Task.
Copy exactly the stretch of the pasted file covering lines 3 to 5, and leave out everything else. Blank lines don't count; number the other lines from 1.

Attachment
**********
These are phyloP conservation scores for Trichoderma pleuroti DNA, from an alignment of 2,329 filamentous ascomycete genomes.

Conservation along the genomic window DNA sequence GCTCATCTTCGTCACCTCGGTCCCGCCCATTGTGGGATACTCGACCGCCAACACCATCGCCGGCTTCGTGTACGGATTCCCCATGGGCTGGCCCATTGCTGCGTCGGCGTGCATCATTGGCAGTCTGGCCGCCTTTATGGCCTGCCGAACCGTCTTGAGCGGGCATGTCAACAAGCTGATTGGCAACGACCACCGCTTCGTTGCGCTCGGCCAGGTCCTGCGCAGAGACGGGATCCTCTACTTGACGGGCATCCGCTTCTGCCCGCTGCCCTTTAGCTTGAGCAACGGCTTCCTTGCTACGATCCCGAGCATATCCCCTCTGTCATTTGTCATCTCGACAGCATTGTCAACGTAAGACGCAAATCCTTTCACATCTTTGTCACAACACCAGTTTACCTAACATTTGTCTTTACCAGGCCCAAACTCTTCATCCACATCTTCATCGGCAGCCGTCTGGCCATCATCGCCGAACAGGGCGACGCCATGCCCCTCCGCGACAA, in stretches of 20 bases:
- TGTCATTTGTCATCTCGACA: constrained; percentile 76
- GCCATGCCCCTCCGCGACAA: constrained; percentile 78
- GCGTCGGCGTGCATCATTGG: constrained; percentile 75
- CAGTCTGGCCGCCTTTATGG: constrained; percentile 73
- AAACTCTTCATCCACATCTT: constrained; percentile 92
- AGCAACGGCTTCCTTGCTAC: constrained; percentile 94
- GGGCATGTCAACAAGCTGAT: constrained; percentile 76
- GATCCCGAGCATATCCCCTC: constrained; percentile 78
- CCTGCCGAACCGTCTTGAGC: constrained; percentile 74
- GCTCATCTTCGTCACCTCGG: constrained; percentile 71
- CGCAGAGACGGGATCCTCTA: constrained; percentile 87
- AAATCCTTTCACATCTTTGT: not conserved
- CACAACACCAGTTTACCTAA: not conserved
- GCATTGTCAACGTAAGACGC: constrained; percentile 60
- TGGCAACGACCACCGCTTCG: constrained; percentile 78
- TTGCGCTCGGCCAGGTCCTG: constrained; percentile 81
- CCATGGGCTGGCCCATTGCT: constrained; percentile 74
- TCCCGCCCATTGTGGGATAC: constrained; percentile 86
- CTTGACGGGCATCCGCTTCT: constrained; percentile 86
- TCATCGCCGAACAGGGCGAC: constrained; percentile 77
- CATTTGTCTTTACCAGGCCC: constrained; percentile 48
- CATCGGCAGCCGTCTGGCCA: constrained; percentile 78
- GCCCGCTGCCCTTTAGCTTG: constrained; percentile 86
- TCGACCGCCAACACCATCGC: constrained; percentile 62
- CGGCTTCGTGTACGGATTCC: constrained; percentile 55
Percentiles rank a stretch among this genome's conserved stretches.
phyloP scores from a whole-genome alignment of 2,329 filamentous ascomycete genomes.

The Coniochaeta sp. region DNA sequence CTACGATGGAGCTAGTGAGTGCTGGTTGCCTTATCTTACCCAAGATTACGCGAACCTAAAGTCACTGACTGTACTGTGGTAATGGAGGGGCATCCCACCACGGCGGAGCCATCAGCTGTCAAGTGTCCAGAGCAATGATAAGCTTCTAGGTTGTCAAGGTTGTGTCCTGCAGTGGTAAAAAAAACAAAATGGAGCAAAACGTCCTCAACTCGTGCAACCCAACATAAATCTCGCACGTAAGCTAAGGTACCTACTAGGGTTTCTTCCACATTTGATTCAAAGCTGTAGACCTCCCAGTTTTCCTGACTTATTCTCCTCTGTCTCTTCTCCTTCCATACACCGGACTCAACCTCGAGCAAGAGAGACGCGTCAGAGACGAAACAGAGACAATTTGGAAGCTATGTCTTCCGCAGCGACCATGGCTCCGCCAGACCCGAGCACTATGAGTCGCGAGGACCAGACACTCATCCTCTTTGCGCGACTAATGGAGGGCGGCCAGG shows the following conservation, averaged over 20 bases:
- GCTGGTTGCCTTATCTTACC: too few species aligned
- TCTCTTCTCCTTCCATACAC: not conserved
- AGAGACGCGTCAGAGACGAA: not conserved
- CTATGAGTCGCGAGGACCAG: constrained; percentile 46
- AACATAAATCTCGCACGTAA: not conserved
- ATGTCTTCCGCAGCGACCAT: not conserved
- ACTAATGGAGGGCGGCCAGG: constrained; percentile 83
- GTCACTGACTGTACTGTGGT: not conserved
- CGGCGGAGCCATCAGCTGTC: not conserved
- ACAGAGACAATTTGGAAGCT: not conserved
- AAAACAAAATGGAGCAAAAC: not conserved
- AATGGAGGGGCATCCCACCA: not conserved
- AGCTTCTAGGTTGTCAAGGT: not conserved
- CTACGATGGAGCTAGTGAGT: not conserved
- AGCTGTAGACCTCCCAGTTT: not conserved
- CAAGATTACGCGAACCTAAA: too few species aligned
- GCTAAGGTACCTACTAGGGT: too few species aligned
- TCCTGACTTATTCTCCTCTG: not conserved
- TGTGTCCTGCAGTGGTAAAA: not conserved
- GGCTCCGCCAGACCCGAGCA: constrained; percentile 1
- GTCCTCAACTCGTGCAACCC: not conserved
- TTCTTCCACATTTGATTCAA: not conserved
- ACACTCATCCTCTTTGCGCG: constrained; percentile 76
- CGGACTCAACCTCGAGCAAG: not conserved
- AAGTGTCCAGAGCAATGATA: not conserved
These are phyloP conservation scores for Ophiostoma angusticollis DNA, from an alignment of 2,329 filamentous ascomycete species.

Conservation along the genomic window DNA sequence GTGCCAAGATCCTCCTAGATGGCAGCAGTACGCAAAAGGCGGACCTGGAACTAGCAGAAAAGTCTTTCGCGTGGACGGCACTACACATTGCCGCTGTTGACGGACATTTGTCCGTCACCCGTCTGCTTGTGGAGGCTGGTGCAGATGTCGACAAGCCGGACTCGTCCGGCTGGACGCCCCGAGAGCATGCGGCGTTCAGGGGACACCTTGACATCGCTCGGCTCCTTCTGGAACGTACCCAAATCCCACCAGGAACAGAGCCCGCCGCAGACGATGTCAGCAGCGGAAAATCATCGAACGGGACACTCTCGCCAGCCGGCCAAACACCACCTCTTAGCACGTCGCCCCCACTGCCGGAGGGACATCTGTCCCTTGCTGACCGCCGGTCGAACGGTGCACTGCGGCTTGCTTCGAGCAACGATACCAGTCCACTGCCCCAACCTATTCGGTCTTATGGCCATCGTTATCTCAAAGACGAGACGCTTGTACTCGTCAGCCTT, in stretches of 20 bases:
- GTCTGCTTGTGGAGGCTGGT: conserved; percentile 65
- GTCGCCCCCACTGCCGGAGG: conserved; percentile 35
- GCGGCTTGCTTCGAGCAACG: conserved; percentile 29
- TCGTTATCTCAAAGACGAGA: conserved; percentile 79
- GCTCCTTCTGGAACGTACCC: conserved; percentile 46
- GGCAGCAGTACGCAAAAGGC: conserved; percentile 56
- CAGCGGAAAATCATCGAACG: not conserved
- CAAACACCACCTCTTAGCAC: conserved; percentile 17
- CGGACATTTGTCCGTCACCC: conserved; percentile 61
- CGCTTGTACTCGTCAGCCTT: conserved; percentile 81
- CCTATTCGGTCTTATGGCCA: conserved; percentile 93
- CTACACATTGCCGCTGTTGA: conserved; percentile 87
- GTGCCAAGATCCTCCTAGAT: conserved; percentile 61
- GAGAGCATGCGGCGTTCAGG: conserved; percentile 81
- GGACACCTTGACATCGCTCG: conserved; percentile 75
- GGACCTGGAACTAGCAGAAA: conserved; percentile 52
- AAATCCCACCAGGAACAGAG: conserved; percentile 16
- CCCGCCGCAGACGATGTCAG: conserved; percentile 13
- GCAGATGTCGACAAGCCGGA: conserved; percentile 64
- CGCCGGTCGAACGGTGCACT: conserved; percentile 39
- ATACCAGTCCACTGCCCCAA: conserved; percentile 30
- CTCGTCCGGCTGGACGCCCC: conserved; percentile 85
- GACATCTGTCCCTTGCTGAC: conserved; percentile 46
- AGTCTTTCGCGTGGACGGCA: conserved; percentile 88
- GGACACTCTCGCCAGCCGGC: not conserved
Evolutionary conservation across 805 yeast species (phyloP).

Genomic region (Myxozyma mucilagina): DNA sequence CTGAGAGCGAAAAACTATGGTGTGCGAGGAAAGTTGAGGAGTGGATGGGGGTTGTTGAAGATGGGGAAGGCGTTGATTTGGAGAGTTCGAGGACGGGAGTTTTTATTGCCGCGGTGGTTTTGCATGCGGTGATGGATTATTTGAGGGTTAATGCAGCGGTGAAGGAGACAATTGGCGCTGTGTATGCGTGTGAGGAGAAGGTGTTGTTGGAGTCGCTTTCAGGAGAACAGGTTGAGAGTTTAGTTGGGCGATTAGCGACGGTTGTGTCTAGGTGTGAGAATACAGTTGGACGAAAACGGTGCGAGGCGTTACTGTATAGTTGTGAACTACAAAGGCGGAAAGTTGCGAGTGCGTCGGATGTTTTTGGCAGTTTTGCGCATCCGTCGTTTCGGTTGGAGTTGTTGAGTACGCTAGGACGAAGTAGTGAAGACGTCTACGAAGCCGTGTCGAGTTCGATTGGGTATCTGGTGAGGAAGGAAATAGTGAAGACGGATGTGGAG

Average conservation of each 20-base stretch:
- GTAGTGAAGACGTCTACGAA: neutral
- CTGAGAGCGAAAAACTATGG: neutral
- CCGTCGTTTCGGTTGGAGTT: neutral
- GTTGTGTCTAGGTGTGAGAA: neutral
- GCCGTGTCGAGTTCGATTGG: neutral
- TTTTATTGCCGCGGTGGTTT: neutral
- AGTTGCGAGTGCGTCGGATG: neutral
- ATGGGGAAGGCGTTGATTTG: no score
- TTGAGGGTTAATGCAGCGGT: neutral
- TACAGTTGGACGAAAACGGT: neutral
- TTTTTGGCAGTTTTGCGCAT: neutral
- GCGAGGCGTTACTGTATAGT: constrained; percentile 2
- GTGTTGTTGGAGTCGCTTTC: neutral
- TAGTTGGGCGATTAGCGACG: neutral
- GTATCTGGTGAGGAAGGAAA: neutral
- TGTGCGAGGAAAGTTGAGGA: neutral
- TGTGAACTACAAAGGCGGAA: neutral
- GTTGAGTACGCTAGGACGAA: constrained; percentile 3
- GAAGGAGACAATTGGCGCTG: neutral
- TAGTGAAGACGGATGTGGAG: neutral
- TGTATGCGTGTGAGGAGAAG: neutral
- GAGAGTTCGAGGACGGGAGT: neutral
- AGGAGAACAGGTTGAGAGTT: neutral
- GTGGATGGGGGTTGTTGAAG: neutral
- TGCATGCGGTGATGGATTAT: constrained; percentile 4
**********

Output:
- TGTCATTTGTCATCTCGACA: constrained; percentile 76
- GCCATGCCCCTCCGCGACAA: constrained; percentile 78
- GCGTCGGCGTGCATCATTGG: constrained; percentile 75